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Copyright © 2009 Pearson Education, Inc. CHAPTER 6: The Trigonometric Functions 6.1The Trigonometric Functions of Acute Angles 6.2Applications of Right Triangles 6.3Trigonometric Functions of Any Angle 6.4Radians, Arc Length, and Angular Speed 6.5Circular Functions: Graphs and Properties 6.6Graphs of Transformed Sine and Cosine Functions

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Copyright © 2009 Pearson Education, Inc. 6.6 Graphs of Transformed Sine and Cosine Functions Graph transformations of y = sin x and y = cos x in the form y = A sin (Bx – C) + D and y = A cos (Bx – C) + D and determine the amplitude, the period, and the phase shift. Graph sums of functions. Graph functions (damped oscillations) found by multiplying trigonometric functions by other functions.

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Slide 6.6 - 4 Copyright © 2009 Pearson Education, Inc. Variations of the Basic Graphs We are interested in the graphs of functions in the form y = A sin (Bx – C) + D and y = A cos (Bx – C) + D where A, B, C, and D are all constants. These constants have the effect of translating, reflecting, stretching, and shrinking the basic graphs.

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Slide 6.6 - 5 Copyright © 2009 Pearson Education, Inc. The Constant D Let’s observe the effect of the constant D.

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Slide 6.6 - 6 Copyright © 2009 Pearson Education, Inc. The Constant D

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Slide 6.6 - 7 Copyright © 2009 Pearson Education, Inc. The Constant D The constant D in y = A sin (Bx – C) + D and y = A cos (Bx – C) + D translates the graphs up D units if D > 0 or down |D| units if D < 0.

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Slide 6.6 - 8 Copyright © 2009 Pearson Education, Inc. The Constant A Let’s observe the effect of the constant A.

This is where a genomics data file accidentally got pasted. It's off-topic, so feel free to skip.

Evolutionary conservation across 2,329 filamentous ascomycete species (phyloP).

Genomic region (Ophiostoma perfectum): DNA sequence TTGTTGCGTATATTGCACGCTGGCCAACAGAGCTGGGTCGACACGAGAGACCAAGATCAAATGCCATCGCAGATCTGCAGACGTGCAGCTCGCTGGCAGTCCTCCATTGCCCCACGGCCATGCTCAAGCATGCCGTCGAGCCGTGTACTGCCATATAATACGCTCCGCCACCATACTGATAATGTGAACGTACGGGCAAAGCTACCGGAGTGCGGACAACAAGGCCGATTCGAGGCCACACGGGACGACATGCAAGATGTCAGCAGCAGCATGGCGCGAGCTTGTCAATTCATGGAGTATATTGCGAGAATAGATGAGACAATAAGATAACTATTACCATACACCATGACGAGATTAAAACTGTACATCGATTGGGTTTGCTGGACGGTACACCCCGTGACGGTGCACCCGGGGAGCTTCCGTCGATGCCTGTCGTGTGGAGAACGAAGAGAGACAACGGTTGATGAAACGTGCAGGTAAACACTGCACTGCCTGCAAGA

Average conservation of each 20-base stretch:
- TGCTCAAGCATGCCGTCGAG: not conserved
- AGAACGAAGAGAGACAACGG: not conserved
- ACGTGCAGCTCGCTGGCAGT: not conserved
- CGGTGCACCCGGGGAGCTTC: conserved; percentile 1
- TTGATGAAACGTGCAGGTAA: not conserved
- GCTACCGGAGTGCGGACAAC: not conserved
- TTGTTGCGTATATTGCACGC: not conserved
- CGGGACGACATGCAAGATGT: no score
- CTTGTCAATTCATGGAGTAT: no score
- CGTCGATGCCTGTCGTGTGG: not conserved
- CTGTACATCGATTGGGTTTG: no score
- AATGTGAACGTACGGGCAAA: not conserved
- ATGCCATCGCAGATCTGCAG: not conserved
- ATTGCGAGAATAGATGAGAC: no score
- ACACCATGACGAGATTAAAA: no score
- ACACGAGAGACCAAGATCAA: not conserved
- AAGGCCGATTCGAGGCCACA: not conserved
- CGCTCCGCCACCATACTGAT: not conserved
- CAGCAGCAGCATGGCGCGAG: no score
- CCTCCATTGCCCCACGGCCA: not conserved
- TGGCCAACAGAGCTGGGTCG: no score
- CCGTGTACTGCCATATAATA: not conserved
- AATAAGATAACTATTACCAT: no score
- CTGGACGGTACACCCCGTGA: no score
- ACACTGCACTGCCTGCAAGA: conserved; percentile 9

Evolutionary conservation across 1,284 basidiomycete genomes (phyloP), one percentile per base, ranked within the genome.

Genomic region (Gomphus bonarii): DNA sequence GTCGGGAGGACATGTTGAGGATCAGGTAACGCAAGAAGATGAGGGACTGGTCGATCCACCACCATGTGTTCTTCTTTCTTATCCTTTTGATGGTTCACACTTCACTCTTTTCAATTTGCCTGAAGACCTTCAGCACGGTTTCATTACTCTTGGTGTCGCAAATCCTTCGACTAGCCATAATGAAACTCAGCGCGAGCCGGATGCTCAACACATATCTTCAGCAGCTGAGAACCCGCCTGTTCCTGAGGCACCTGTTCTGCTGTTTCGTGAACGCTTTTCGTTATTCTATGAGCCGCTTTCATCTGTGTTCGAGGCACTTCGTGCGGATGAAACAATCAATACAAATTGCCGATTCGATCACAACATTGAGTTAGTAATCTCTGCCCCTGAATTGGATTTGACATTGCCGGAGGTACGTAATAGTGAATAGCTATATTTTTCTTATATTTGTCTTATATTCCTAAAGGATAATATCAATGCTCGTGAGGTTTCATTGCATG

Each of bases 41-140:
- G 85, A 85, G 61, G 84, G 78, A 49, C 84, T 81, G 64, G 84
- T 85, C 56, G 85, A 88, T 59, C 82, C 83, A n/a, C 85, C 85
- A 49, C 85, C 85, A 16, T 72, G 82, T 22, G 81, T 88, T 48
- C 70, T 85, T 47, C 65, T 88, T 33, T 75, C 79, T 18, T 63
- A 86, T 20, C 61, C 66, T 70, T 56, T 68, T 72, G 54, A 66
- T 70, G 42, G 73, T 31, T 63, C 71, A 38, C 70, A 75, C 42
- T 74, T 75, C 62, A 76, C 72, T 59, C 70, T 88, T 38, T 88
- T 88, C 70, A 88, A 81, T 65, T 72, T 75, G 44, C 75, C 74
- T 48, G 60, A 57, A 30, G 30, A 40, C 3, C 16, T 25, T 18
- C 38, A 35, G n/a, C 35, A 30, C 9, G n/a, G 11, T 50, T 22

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Slide 6.6 - 9 Copyright © 2009 Pearson Education, Inc. The Constant A

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Slide 6.6 - 10 Copyright © 2009 Pearson Education, Inc. The Constant A If |A| > 1, then there will be a vertical stretching. If |A| < 1, then there will be a vertical shrinking. If A < 0, the graph is also reflected across the x- axis.

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Slide 6.6 - 11 Copyright © 2009 Pearson Education, Inc. Amplitude The amplitude of the graphs of is |A|. y = A sin (Bx – C) + D and y = A cos (Bx – C) + D

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Slide 6.6 - 12 Copyright © 2009 Pearson Education, Inc. The Constant B Let’s observe the effect of the constant B.

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Slide 6.6 - 13 Copyright © 2009 Pearson Education, Inc. The Constant B

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Slide 6.6 - 14 Copyright © 2009 Pearson Education, Inc. The Constant B

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Slide 6.6 - 15 Copyright © 2009 Pearson Education, Inc. The Constant B

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Slide 6.6 - 16 Copyright © 2009 Pearson Education, Inc. The Constant B If |B| < 1, then there will be a horizontal stretching. If |B| > 1, then there will be a horizontal shrinking. If B < 0, the graph is also reflected across the y-axis.

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Slide 6.6 - 17 Copyright © 2009 Pearson Education, Inc. Period The period of the graphs of is y = A sin (Bx – C) + D and y = A cos (Bx – C) + D

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Slide 6.6 - 18 Copyright © 2009 Pearson Education, Inc. Period The period of the graphs of is y = A csc (Bx – C) + D and y = A sec (Bx – C) + D

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Slide 6.6 - 19 Copyright © 2009 Pearson Education, Inc. Period The period of the graphs of is y = A tan (Bx – C) + D and y = A cot (Bx – C) + D

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Slide 6.6 - 20 Copyright © 2009 Pearson Education, Inc. The Constant C Let’s observe the effect of the constant C.

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Slide 6.6 - 21 Copyright © 2009 Pearson Education, Inc. The Constant C

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Slide 6.6 - 22 Copyright © 2009 Pearson Education, Inc. The Constant C

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Slide 6.6 - 23 Copyright © 2009 Pearson Education, Inc. The Constant C

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Slide 6.6 - 24 Copyright © 2009 Pearson Education, Inc. The Constant C if |C| < 0, then there will be a horizontal translation of |C| units to the right, and if |C| > 0, then there will be a horizontal translation of |C| units to the left. If B = 1, then

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Slide 6.6 - 25 Copyright © 2009 Pearson Education, Inc. Combined Transformations It is helpful to rewrite as y = A sin (Bx – C) + D and y = A cos (Bx – C) + D and